What the Financial Crisis Is Really About

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Contrary to popular belief, the financial crisis isn't rooted in the housing bubble, nor in the "bad banks" of financial institutions such as Citigroup (NYSE: C  ) , Bank of America (NYSE: BAC  ) , or Wachovia (now owned by Wells Fargo (NYSE: WFC  ) ). Instead, Tyler Cowen says the blame belongs elsewhere -- in an entirely different decade.

Cowen is a George Mason University professor of economics, co-creator of the popular economics blog, and author of the new book Create Your Own Economy. In a recent talk at Motley Fool headquarters, he suggested that the financial crisis may have started 10 years ago, when the "real economy" started stagnating in ways that didn't show up in productivity statistics.

"The crisis is fundamentally about the real economy," said Cowen:

[Critics] blame monetary policy too much. I agree, monetary policy is just as bad in some ways. They're not incorrect; but they're not seeing the deeper roots. We've had housing bubbles before. If it were just about a housing bubble, it would be over by now. It would be a smaller thing like in the late '80s, and then later in the early '90s, but it's not. So my intuition is, it has to be more than that.

Cowen blamed innovation; it had its merits, but didn't necessarily create a lot of jobs. As he put it, "I think we overlooked the fact that a lot of the new forms of productivity -- like the Web -- are great for your life, but are not in any way revenue-enhancing."

Starting 10 years ago, Cowen said, the real economy began to stagnate as revenue models crashed. That's when banks like Bear Stearns (now owned by JPMorgan Chase (NYSE: JPM  ) ) and Barclays (NYSE: BCS  ) took to new products like subprime-mortgage securities -- "the proverbial canary in the coal mine," as Cowen calls it. We're still deleveraging from the burden of those bad decisions.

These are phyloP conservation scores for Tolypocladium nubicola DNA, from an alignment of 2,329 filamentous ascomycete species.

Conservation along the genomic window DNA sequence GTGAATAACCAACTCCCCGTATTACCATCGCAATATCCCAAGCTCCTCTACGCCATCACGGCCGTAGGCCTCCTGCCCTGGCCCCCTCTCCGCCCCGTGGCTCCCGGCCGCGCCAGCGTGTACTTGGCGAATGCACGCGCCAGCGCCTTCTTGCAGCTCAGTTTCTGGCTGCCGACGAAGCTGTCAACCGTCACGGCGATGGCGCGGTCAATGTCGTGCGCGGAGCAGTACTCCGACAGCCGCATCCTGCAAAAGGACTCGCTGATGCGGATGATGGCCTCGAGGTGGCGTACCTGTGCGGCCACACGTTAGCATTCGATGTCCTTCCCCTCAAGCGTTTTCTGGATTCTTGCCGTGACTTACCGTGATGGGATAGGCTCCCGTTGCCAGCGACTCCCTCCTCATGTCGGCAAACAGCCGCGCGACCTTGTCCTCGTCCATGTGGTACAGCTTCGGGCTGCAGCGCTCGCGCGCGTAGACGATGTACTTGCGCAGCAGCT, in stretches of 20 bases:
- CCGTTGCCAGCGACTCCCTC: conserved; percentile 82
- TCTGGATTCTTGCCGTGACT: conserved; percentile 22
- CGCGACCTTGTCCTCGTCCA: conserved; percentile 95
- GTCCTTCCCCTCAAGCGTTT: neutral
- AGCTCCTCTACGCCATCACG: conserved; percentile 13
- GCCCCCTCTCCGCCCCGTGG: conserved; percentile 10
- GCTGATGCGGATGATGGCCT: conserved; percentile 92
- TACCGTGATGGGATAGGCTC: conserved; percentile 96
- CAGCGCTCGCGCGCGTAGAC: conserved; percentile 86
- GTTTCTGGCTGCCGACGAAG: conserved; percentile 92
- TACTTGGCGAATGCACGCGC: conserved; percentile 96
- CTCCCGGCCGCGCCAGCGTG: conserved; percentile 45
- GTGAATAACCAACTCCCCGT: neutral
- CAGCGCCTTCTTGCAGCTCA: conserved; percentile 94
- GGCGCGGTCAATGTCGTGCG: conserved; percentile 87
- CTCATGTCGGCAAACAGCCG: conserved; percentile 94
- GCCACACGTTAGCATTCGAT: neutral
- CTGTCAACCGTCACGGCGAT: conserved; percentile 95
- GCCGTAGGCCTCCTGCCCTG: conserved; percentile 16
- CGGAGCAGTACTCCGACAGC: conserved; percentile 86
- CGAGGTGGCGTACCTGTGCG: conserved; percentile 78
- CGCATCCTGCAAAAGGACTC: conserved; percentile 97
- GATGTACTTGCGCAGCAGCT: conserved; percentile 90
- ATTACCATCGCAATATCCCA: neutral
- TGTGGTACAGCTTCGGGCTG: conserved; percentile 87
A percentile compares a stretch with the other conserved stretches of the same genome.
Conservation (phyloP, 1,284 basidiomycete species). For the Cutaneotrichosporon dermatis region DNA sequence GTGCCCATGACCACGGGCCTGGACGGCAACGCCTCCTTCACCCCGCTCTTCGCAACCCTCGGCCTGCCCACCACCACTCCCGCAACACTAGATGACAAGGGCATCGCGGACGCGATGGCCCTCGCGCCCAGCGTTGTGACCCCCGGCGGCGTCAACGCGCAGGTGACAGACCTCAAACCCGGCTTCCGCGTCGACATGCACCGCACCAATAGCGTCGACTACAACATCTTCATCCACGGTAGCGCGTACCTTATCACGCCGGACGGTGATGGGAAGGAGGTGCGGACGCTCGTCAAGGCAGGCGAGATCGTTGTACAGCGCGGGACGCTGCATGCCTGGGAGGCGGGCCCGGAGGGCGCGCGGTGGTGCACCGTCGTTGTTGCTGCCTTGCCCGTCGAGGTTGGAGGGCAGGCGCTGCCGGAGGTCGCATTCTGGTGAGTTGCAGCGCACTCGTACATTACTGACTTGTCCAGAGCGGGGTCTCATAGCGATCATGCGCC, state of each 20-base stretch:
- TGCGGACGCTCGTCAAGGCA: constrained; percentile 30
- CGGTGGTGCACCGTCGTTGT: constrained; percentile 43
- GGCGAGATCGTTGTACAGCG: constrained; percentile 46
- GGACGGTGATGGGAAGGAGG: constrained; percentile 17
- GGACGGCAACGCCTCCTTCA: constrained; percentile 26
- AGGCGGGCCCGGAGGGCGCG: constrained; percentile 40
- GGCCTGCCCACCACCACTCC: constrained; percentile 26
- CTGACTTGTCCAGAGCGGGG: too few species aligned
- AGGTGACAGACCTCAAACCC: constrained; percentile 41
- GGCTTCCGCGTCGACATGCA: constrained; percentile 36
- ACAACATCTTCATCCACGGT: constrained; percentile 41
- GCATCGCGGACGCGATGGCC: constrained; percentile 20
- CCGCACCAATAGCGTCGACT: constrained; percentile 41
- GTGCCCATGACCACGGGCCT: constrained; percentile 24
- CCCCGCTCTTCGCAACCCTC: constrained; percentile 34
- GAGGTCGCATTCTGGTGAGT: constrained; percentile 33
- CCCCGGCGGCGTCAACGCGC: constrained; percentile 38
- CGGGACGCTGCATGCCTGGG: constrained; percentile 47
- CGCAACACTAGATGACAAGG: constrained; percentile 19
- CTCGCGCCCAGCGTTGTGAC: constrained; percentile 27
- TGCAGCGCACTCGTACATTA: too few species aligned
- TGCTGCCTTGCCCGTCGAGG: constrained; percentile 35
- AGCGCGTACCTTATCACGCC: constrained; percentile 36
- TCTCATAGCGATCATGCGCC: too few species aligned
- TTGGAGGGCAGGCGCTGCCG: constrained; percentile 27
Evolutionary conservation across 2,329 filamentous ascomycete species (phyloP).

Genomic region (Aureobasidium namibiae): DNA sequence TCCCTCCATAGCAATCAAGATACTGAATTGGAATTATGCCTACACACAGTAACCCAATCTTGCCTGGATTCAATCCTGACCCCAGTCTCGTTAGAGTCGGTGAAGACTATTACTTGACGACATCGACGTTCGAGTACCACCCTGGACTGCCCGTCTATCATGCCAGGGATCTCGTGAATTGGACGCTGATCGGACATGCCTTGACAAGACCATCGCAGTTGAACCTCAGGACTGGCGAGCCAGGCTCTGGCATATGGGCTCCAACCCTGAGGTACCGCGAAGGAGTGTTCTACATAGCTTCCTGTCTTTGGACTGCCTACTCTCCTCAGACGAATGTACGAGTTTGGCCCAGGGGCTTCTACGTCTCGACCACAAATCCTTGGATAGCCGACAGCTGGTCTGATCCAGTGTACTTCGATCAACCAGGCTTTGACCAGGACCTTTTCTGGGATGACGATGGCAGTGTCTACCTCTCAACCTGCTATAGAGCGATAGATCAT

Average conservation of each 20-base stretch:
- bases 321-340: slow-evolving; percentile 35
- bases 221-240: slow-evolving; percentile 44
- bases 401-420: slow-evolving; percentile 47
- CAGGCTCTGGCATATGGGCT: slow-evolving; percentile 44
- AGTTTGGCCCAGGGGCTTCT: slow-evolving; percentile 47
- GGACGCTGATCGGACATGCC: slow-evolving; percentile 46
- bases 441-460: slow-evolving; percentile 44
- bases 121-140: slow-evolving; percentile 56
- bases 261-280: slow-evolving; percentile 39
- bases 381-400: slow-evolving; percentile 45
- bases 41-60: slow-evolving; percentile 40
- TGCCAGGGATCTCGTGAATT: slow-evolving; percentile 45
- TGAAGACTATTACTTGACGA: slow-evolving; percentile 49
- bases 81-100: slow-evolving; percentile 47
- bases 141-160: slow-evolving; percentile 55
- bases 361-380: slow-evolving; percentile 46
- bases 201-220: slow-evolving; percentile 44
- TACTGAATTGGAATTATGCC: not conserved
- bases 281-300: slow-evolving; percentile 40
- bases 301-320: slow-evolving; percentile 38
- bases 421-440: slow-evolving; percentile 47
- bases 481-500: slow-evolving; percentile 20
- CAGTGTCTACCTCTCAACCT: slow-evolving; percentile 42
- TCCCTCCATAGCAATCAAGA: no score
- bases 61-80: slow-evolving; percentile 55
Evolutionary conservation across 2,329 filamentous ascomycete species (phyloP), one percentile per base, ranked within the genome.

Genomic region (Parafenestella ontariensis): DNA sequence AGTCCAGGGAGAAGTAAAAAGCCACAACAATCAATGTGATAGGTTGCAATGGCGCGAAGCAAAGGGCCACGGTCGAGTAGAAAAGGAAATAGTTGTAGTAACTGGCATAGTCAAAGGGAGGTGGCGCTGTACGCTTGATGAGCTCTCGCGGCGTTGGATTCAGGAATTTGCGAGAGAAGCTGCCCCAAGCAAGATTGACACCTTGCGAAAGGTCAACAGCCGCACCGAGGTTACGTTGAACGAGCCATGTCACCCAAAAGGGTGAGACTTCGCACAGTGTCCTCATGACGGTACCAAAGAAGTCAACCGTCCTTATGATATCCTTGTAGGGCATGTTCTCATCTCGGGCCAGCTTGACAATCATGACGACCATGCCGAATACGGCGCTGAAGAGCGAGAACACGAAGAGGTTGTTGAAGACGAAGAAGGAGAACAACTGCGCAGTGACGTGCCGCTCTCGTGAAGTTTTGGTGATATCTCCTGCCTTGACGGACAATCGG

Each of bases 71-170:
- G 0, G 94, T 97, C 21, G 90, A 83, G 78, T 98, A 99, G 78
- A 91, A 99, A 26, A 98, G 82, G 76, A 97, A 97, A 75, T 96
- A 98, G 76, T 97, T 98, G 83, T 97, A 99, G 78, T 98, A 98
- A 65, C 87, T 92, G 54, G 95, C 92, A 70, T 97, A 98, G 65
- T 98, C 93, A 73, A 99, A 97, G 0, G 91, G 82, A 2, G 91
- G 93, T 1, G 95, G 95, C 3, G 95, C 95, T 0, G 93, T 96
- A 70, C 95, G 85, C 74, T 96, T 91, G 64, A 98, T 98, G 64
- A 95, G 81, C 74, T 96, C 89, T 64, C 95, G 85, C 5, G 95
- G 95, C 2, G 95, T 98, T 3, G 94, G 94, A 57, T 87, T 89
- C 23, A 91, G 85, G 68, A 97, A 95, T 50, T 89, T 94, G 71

Cowen said that many of the business models applied to Internet innovations, such as Twitter, simply can't be monetized. But he did think they'll get cheap enough to survive as philanthropic endeavors. "It will be like Wikipedia," he said. "It will be a service. People who care about social change in Iran and other places will be willing to support Twitter."

And unlike those who think that a lost decade is in front of us, Cowen said he thinks we've just emerged from one. "We assumed we were having 10 wonderful years, when we were actually having 10 years of stagnation," Cowen said. The economist argued that median wage growth has been fairly stagnant, while equities -- depending on your starting point -- haven't done very well. Cowen believes we're in a regrouping period in which productivity is low.

Where we go from here
Economic drivers for recovery will be very diffuse, according to Cowen. He argued that no particular sector will pull us out, or will exports. "If we knew what the source was we'd be out." Instead, Cowen believes that recovery will be a very slow adjustment -- wiggling back and forth for five to 10 years, with a lot of failures along the way. "I think we'll have something that looks like a recovery," he said. "It will be jobless and we'll slump back."

And while inflation isn't a threat to the economy right now, Cowen believes it could really heat up with recovery, causing problems down the road.

Telltale signs of economic recovery
The economy contracted at a mild 1% in the second quarter, in contrast to the sharp declines seen the last two quarters. This definitely demonstrates that the recession is easing, and some take it as confirmation that our economic woes are over. But Cowen is more skeptical than most.

He doesn't believe in the talk of "green shoots," or the newly coined notion of a "jobless recovery." Instead, he's looking for sustained job growth that isn't artificially propped up by government stimulus. "If you look at underemployment and people leaving the work force, the real unemployment rate in this country is quite higher than the measured number," Cowen said. "It's been that way for a while, and is going to stay high for a while. I look for that to change."